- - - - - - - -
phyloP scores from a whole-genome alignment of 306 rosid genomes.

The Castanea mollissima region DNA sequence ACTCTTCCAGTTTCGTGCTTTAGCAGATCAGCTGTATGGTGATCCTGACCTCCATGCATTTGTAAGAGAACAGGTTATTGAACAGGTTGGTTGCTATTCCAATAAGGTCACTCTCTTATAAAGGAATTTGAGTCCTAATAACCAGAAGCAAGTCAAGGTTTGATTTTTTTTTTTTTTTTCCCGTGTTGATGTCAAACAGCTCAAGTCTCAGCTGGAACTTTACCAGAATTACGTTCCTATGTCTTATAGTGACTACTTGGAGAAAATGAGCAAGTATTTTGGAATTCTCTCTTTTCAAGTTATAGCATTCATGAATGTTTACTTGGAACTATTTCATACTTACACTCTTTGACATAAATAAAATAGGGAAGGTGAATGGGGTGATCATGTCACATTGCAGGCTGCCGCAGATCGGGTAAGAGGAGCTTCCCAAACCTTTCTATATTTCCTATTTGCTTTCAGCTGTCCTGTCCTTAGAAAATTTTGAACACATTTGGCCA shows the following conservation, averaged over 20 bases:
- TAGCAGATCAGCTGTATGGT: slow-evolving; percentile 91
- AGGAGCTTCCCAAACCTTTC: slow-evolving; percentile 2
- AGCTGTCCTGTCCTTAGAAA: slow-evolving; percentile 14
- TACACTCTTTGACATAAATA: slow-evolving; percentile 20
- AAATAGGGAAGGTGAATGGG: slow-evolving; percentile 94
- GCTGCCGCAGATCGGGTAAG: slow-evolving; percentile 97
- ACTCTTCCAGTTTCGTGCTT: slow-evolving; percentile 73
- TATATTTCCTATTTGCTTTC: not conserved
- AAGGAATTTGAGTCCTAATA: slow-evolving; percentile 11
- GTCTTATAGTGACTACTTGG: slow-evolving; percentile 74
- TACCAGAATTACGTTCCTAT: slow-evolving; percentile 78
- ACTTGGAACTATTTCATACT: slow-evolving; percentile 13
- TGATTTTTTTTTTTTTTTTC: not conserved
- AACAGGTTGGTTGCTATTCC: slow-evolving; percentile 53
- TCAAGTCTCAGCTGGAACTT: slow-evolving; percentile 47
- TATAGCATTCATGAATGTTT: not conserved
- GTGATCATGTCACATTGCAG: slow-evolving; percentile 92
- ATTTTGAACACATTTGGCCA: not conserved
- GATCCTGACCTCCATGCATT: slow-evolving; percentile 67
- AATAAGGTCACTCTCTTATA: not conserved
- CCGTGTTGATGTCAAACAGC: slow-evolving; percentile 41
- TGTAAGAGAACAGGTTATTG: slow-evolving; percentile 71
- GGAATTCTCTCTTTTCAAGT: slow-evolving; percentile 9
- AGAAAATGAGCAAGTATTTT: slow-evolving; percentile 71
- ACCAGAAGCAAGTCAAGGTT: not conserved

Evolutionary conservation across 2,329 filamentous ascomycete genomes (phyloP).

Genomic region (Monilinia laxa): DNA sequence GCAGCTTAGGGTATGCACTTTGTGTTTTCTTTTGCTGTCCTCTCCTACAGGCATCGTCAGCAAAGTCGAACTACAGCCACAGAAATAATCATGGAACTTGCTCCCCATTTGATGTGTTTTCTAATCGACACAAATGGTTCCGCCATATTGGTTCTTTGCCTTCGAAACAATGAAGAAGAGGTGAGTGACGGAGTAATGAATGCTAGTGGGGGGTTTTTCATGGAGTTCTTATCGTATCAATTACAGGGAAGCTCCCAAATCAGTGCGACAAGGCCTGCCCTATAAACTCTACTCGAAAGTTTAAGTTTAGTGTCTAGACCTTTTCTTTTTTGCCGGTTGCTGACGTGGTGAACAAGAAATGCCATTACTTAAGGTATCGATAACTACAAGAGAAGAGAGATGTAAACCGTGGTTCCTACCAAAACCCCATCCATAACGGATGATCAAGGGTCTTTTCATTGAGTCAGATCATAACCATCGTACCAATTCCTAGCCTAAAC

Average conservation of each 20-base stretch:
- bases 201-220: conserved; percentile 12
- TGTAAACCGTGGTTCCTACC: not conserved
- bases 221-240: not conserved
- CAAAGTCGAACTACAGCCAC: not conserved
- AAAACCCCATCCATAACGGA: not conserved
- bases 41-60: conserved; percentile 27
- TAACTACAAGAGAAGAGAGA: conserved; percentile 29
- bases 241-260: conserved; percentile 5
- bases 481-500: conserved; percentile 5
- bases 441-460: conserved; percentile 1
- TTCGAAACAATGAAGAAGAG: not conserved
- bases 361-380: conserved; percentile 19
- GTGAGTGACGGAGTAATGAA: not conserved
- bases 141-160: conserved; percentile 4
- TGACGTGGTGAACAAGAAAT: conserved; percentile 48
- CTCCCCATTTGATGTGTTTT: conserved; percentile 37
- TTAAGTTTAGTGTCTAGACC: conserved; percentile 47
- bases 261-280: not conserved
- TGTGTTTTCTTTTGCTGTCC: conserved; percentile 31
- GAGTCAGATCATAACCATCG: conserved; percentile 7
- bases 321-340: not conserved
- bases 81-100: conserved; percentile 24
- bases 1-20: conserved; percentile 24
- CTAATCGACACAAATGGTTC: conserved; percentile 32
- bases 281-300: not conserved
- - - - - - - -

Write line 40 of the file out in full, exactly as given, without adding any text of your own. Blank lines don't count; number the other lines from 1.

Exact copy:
- bases 441-460: conserved; percentile 1